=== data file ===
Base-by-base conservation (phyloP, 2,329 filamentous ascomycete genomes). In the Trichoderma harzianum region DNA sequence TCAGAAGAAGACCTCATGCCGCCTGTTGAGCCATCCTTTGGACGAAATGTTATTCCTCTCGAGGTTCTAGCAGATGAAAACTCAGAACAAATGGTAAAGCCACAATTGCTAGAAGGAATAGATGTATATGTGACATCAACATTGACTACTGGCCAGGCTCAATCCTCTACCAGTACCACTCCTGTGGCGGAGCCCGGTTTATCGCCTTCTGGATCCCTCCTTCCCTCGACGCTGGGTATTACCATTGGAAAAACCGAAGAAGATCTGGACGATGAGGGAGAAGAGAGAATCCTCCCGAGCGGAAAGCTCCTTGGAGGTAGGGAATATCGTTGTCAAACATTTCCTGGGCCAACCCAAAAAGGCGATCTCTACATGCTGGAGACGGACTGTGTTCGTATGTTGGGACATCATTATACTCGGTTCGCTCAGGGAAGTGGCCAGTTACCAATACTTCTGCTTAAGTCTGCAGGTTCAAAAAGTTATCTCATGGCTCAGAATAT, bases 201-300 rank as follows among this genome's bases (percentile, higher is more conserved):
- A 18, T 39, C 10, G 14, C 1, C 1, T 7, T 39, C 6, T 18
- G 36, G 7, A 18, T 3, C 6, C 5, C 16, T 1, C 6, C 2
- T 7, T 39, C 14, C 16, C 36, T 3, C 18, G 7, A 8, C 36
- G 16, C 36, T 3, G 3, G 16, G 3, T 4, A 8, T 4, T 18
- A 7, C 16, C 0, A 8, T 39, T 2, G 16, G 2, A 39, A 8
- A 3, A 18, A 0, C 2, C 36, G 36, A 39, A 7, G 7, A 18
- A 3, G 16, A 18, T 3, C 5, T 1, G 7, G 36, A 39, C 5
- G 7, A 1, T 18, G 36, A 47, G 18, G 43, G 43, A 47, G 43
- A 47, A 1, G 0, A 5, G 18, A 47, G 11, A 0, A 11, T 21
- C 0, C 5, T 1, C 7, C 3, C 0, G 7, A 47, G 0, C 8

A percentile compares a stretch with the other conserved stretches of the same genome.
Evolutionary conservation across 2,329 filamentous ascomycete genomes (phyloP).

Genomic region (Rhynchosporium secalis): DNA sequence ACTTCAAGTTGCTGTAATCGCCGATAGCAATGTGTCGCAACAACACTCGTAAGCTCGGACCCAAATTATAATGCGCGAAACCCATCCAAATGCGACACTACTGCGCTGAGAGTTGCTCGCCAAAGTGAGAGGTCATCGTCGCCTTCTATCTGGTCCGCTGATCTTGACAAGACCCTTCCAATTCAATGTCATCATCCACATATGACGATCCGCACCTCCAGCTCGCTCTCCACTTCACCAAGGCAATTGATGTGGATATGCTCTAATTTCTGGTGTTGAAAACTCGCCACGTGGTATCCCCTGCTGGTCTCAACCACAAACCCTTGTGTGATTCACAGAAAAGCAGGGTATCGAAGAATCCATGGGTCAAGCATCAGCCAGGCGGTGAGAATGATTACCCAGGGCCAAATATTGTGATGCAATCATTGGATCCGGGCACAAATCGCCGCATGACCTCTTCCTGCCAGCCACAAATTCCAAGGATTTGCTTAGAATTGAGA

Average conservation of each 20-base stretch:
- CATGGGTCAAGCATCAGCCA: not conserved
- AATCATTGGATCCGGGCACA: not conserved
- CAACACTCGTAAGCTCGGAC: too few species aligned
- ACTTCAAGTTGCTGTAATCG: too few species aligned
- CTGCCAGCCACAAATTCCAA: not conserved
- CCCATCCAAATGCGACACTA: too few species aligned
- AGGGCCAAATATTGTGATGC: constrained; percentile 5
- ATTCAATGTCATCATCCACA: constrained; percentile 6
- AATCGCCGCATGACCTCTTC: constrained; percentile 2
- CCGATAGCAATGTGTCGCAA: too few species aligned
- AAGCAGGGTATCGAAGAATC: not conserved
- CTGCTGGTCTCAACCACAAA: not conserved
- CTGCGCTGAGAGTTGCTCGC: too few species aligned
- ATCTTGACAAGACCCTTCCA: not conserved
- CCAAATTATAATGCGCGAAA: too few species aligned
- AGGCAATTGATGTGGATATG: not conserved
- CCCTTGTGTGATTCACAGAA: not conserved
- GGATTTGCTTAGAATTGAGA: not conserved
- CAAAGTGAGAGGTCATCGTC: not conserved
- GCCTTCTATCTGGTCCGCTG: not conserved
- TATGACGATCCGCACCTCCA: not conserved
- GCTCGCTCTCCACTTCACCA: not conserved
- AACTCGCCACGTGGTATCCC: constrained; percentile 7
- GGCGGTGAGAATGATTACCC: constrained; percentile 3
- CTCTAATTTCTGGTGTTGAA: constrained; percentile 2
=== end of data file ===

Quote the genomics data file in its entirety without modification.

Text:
Base-by-base conservation (phyloP, 2,329 filamentous ascomycete genomes). In the Trichoderma harzianum region DNA sequence TCAGAAGAAGACCTCATGCCGCCTGTTGAGCCATCCTTTGGACGAAATGTTATTCCTCTCGAGGTTCTAGCAGATGAAAACTCAGAACAAATGGTAAAGCCACAATTGCTAGAAGGAATAGATGTATATGTGACATCAACATTGACTACTGGCCAGGCTCAATCCTCTACCAGTACCACTCCTGTGGCGGAGCCCGGTTTATCGCCTTCTGGATCCCTCCTTCCCTCGACGCTGGGTATTACCATTGGAAAAACCGAAGAAGATCTGGACGATGAGGGAGAAGAGAGAATCCTCCCGAGCGGAAAGCTCCTTGGAGGTAGGGAATATCGTTGTCAAACATTTCCTGGGCCAACCCAAAAAGGCGATCTCTACATGCTGGAGACGGACTGTGTTCGTATGTTGGGACATCATTATACTCGGTTCGCTCAGGGAAGTGGCCAGTTACCAATACTTCTGCTTAAGTCTGCAGGTTCAAAAAGTTATCTCATGGCTCAGAATAT, bases 201-300 rank as follows among this genome's bases (percentile, higher is more conserved):
- A 18, T 39, C 10, G 14, C 1, C 1, T 7, T 39, C 6, T 18
- G 36, G 7, A 18, T 3, C 6, C 5, C 16, T 1, C 6, C 2
- T 7, T 39, C 14, C 16, C 36, T 3, C 18, G 7, A 8, C 36
- G 16, C 36, T 3, G 3, G 16, G 3, T 4, A 8, T 4, T 18
- A 7, C 16, C 0, A 8, T 39, T 2, G 16, G 2, A 39, A 8
- A 3, A 18, A 0, C 2, C 36, G 36, A 39, A 7, G 7, A 18
- A 3, G 16, A 18, T 3, C 5, T 1, G 7, G 36, A 39, C 5
- G 7, A 1, T 18, G 36, A 47, G 18, G 43, G 43, A 47, G 43
- A 47, A 1, G 0, A 5, G 18, A 47, G 11, A 0, A 11, T 21
- C 0, C 5, T 1, C 7, C 3, C 0, G 7, A 47, G 0, C 8

A percentile compares a stretch with the other conserved stretches of the same genome.
Evolutionary conservation across 2,329 filamentous ascomycete genomes (phyloP).

Genomic region (Rhynchosporium secalis): DNA sequence ACTTCAAGTTGCTGTAATCGCCGATAGCAATGTGTCGCAACAACACTCGTAAGCTCGGACCCAAATTATAATGCGCGAAACCCATCCAAATGCGACACTACTGCGCTGAGAGTTGCTCGCCAAAGTGAGAGGTCATCGTCGCCTTCTATCTGGTCCGCTGATCTTGACAAGACCCTTCCAATTCAATGTCATCATCCACATATGACGATCCGCACCTCCAGCTCGCTCTCCACTTCACCAAGGCAATTGATGTGGATATGCTCTAATTTCTGGTGTTGAAAACTCGCCACGTGGTATCCCCTGCTGGTCTCAACCACAAACCCTTGTGTGATTCACAGAAAAGCAGGGTATCGAAGAATCCATGGGTCAAGCATCAGCCAGGCGGTGAGAATGATTACCCAGGGCCAAATATTGTGATGCAATCATTGGATCCGGGCACAAATCGCCGCATGACCTCTTCCTGCCAGCCACAAATTCCAAGGATTTGCTTAGAATTGAGA

Average conservation of each 20-base stretch:
- CATGGGTCAAGCATCAGCCA: not conserved
- AATCATTGGATCCGGGCACA: not conserved
- CAACACTCGTAAGCTCGGAC: too few species aligned
- ACTTCAAGTTGCTGTAATCG: too few species aligned
- CTGCCAGCCACAAATTCCAA: not conserved
- CCCATCCAAATGCGACACTA: too few species aligned
- AGGGCCAAATATTGTGATGC: constrained; percentile 5
- ATTCAATGTCATCATCCACA: constrained; percentile 6
- AATCGCCGCATGACCTCTTC: constrained; percentile 2
- CCGATAGCAATGTGTCGCAA: too few species aligned
- AAGCAGGGTATCGAAGAATC: not conserved
- CTGCTGGTCTCAACCACAAA: not conserved
- CTGCGCTGAGAGTTGCTCGC: too few species aligned
- ATCTTGACAAGACCCTTCCA: not conserved
- CCAAATTATAATGCGCGAAA: too few species aligned
- AGGCAATTGATGTGGATATG: not conserved
- CCCTTGTGTGATTCACAGAA: not conserved
- GGATTTGCTTAGAATTGAGA: not conserved
- CAAAGTGAGAGGTCATCGTC: not conserved
- GCCTTCTATCTGGTCCGCTG: not conserved
- TATGACGATCCGCACCTCCA: not conserved
- GCTCGCTCTCCACTTCACCA: not conserved
- AACTCGCCACGTGGTATCCC: constrained; percentile 7
- GGCGGTGAGAATGATTACCC: constrained; percentile 3
- CTCTAATTTCTGGTGTTGAA: constrained; percentile 2